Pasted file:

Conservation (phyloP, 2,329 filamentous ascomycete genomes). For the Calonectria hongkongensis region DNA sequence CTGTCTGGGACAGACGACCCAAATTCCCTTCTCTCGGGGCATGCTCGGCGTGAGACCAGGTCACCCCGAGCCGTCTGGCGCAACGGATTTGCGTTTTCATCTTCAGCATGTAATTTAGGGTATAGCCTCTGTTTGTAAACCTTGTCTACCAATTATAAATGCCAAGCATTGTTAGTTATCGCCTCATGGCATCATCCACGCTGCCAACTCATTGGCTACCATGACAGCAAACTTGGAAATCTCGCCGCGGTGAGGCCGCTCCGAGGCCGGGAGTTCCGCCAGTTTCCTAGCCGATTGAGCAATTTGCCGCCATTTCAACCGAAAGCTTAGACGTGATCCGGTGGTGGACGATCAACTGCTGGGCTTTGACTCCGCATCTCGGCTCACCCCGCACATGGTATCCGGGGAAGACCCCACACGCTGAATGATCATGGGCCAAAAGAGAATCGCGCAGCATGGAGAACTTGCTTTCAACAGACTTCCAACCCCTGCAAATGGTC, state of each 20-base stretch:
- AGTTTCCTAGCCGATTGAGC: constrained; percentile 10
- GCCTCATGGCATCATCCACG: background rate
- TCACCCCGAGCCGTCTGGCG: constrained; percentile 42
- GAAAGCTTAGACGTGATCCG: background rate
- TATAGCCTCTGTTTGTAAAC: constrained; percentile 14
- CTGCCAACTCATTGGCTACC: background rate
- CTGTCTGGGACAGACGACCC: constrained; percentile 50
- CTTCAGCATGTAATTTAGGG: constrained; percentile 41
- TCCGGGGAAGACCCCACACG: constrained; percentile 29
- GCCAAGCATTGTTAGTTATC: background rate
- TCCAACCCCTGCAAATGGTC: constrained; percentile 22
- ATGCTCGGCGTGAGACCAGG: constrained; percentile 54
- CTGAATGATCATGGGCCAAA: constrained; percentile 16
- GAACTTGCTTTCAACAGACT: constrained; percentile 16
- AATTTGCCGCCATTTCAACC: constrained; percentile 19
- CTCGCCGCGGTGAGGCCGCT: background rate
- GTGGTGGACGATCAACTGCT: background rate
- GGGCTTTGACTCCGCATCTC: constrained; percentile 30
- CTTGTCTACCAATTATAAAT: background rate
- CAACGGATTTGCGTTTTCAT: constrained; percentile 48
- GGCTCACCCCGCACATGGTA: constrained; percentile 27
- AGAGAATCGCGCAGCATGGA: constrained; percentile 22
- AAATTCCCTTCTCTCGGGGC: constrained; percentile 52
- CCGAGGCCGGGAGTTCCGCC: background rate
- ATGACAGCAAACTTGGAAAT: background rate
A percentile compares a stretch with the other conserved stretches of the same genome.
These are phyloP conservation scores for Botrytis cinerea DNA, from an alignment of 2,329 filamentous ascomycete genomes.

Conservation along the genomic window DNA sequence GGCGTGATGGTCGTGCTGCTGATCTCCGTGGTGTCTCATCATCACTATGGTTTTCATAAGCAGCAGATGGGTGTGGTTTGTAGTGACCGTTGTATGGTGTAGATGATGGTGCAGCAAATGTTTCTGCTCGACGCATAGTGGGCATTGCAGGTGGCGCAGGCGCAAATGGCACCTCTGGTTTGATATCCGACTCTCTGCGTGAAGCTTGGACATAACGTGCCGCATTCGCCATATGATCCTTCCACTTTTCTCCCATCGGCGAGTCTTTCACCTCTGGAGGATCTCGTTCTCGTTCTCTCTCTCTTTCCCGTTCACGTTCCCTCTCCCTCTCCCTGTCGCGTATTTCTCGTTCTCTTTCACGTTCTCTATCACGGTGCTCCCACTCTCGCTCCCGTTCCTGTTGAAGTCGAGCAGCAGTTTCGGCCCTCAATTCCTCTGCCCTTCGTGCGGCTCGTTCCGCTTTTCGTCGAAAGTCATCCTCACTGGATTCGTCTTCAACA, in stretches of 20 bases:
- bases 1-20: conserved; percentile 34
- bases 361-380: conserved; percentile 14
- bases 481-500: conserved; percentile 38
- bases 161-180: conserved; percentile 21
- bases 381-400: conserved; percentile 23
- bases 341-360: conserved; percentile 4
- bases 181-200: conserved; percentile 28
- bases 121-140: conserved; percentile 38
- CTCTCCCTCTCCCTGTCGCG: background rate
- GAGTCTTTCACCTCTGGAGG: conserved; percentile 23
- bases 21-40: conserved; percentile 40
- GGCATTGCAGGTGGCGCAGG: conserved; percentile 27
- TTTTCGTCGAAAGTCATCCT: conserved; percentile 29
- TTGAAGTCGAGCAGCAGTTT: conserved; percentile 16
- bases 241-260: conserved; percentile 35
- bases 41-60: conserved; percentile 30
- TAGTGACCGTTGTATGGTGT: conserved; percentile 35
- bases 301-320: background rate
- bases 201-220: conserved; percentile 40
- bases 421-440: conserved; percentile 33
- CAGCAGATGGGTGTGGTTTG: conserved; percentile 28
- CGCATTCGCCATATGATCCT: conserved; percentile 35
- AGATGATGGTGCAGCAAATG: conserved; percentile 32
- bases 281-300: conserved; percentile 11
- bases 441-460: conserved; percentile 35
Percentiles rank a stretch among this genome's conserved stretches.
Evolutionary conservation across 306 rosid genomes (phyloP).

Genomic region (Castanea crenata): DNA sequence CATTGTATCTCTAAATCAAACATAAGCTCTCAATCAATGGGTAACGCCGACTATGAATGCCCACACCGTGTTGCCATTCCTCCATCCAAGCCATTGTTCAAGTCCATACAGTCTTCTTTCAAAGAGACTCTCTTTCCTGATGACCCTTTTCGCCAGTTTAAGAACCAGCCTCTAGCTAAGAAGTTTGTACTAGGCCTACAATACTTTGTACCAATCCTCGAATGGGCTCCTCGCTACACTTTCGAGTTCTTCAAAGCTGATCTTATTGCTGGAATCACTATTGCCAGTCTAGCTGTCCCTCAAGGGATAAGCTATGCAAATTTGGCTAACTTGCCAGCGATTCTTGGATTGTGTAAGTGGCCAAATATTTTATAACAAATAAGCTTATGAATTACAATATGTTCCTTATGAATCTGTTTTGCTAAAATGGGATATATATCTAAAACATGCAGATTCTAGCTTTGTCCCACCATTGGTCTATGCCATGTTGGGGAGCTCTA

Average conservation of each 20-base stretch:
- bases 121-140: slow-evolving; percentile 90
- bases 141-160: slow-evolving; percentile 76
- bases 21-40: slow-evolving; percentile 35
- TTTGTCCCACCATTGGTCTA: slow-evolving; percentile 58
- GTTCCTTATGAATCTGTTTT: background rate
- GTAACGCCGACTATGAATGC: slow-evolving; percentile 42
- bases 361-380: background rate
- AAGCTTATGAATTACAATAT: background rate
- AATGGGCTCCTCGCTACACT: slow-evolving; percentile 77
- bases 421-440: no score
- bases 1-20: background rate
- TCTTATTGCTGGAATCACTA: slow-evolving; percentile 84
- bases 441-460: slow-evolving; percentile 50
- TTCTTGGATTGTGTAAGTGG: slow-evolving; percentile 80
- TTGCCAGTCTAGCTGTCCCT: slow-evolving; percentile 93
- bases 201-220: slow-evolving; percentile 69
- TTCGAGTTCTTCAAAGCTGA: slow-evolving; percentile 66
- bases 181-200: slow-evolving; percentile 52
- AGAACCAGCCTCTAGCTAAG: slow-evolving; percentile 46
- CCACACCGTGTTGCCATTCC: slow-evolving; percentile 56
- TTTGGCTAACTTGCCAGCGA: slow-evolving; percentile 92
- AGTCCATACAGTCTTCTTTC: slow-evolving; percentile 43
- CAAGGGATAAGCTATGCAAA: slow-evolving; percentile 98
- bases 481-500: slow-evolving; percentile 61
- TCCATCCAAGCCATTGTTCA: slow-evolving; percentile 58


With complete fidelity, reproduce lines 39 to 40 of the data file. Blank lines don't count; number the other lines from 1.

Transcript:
- GAGTCTTTCACCTCTGGAGG: conserved; percentile 23
- bases 21-40: conserved; percentile 40